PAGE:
The words “Franchise Football” strike fear into football fans across Britain. The reason that Wimbledon’s move to Milton Keynes, where they became the MK Dons, continues to generate outrage now many years on is because it abrograted a simple cultural belief common to the vast majority of fans: in some sense, a team “belongs” to its local community. It shouldn’t be moved about like a McDonalds.
But, as Bobby Brandon wrote on these pages last year, MK Dons were not the first “Franchise FC” in Britain; a Scottish precedent had been set in 1995, when what is now Livingston FC (then known as Meadowbank Thistle) abandoned Edinburgh for a new home and stadium in Livingston, West Lothian.
And then in 2002, Airdrie United bought out Clydebank FC to take their place in the Scottish Second Division, killing Clydebank FC despite extensive efforts by United Clydebank Supporters to save the club (the rise, fall and rise again of Clydebank was covered in detail here by Damon Main last year).
Now it looks set to happen again, and unless the Scottish FA steps in, a trend of “franchising” could spread in Scottish football. This time, as the outstanding Scottish blog Away from the Numbers explains, “Cowdenbeath FC and their supporters seem to be facing the fight of their 119 year history at the moment, as it was revealed that they may be looking at possibly groundsharing or possibly a merger with/takeover by Edinburgh East of Scotland non-league side Spartans.”
Details are sparse, but Away from the Numbers speculates it could mean “a takeover by Spartans to buy the Cowden name, move them lock, stockcar and barrel to Edinburgh and have them play under Spartans name in Spartans’ Ainslie Park ground.”
One reason Spartans might want to do this is the same as that of Aidrie United’s reasoning before them: the lack of a true pyramid system in Scotland means the incentive to “buy” a place in the Scottish League is strong for clubs below that level.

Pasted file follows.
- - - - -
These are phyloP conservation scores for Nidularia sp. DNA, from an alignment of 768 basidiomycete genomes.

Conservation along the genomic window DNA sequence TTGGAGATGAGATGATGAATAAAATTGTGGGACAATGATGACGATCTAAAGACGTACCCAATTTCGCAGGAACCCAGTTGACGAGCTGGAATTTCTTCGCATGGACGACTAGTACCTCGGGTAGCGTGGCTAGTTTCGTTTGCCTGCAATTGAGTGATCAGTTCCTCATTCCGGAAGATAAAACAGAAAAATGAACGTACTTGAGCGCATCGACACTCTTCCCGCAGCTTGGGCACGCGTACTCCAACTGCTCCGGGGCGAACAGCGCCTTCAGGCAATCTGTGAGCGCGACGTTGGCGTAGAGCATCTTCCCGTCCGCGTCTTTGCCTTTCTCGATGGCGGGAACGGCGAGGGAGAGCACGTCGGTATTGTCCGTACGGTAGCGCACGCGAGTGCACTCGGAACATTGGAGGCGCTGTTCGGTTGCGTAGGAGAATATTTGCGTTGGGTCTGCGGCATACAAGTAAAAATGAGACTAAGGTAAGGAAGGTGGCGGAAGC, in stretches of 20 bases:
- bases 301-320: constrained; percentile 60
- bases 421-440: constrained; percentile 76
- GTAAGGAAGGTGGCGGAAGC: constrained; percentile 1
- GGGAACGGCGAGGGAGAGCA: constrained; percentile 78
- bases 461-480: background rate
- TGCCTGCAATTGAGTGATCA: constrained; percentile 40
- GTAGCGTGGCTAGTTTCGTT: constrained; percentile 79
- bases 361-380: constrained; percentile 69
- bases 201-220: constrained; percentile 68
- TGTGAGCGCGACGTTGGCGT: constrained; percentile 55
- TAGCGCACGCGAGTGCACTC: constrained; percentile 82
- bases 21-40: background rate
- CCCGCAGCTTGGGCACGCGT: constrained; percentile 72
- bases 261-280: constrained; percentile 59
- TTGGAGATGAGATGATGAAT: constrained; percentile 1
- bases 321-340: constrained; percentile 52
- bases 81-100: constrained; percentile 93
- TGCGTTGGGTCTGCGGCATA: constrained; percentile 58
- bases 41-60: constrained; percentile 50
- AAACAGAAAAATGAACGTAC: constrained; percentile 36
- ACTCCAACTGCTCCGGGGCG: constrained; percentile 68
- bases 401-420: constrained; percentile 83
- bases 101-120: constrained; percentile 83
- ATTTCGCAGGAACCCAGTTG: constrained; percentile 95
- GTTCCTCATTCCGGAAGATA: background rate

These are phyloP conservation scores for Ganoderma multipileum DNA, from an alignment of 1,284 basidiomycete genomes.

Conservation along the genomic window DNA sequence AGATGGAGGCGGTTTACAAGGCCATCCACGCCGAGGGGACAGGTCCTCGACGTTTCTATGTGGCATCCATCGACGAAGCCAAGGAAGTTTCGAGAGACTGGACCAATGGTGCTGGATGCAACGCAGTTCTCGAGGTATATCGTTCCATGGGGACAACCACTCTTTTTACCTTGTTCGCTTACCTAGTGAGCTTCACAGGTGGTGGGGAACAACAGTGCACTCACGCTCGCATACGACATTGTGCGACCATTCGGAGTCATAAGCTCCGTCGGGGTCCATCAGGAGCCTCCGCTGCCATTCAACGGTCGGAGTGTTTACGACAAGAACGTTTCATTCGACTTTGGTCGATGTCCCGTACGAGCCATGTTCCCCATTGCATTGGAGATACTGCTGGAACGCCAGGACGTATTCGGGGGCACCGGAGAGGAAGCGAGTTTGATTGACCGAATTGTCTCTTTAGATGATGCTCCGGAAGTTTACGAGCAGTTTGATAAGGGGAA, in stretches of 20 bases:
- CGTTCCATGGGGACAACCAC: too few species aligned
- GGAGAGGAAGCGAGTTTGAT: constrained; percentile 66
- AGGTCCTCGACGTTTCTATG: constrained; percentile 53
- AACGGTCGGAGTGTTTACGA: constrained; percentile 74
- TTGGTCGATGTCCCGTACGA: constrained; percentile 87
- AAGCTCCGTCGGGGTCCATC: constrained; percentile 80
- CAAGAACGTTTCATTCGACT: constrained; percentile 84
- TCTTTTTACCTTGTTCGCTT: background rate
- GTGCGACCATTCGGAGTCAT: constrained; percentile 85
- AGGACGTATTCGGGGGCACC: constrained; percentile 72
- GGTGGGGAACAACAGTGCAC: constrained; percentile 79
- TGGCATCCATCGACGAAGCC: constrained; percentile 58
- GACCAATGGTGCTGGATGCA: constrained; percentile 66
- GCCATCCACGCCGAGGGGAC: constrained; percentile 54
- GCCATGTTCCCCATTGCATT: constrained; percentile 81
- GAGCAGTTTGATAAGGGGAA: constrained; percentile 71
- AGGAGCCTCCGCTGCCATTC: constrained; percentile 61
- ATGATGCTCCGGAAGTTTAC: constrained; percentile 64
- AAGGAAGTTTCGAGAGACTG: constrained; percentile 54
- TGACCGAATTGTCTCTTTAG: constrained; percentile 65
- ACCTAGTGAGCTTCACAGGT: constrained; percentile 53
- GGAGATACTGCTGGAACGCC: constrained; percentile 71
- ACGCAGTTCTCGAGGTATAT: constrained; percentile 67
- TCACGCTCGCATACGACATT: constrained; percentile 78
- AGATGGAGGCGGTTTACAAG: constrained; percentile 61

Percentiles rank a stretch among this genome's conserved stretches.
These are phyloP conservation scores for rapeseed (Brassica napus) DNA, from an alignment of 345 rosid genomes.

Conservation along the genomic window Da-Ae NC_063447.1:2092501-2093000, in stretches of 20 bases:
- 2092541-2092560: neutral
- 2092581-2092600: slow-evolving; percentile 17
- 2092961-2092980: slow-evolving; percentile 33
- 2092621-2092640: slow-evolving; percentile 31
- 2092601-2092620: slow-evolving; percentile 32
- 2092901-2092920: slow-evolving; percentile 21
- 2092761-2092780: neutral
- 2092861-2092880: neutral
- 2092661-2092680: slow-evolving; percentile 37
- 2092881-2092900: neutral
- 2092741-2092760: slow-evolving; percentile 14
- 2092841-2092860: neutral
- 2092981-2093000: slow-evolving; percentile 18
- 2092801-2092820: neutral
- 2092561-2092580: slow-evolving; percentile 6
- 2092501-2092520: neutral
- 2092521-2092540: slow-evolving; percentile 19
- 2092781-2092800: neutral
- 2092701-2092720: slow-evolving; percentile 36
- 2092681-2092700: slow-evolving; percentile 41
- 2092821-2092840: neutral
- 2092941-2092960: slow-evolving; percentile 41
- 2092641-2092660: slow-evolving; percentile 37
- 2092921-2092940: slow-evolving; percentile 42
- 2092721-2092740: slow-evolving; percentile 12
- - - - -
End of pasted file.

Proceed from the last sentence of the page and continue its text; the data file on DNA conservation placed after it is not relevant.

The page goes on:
In this case, Spartans currently play in the East of Scotland Football League, one of three “non-leagues” immediately below the Scottish Football League, which does not have automatic promotion and relegation with those leagues below (a lack of promotion/relegation isn’t just for MLS, folks!). Opportunities to join the league are thus rare, and in 2008, Spartans were denied their application to replace defunct Gretna.
The situation, then, is not quite comparable to the way MK Dons jumped the pyramid in England by taking over and moving Wimbledon (in England’s true pyramid system, they could have started a local club and fairly moved all the way up the league, as Wimbledon originally did starting in non-league football).
The Scottish football authorities could alleviate what seems to be a growing pattern of clubs attempting to parachute up the pyramid by instituting a promotion and relegation system from the non-leagues to the Football League.
If they don’t, more franchising may well follow.
- Oh, Sven: saying you’re not paid well at £2m for a few months work managing the Ivory Coast at the World Cup probably isn’t too clever, especially when that country’s average daily wage is £3.
- David Conn on the financial fiasco at Hull City.
- You may be interested to know that Declan Hill’s blog says a new version of his excellent book “The Fix” on corruption in football is coming out soon.
The Sweeper appears daily. For more rambling and links throughout the day every day, follow your editor Tom Dunmore @pitchinvasion on Twitter.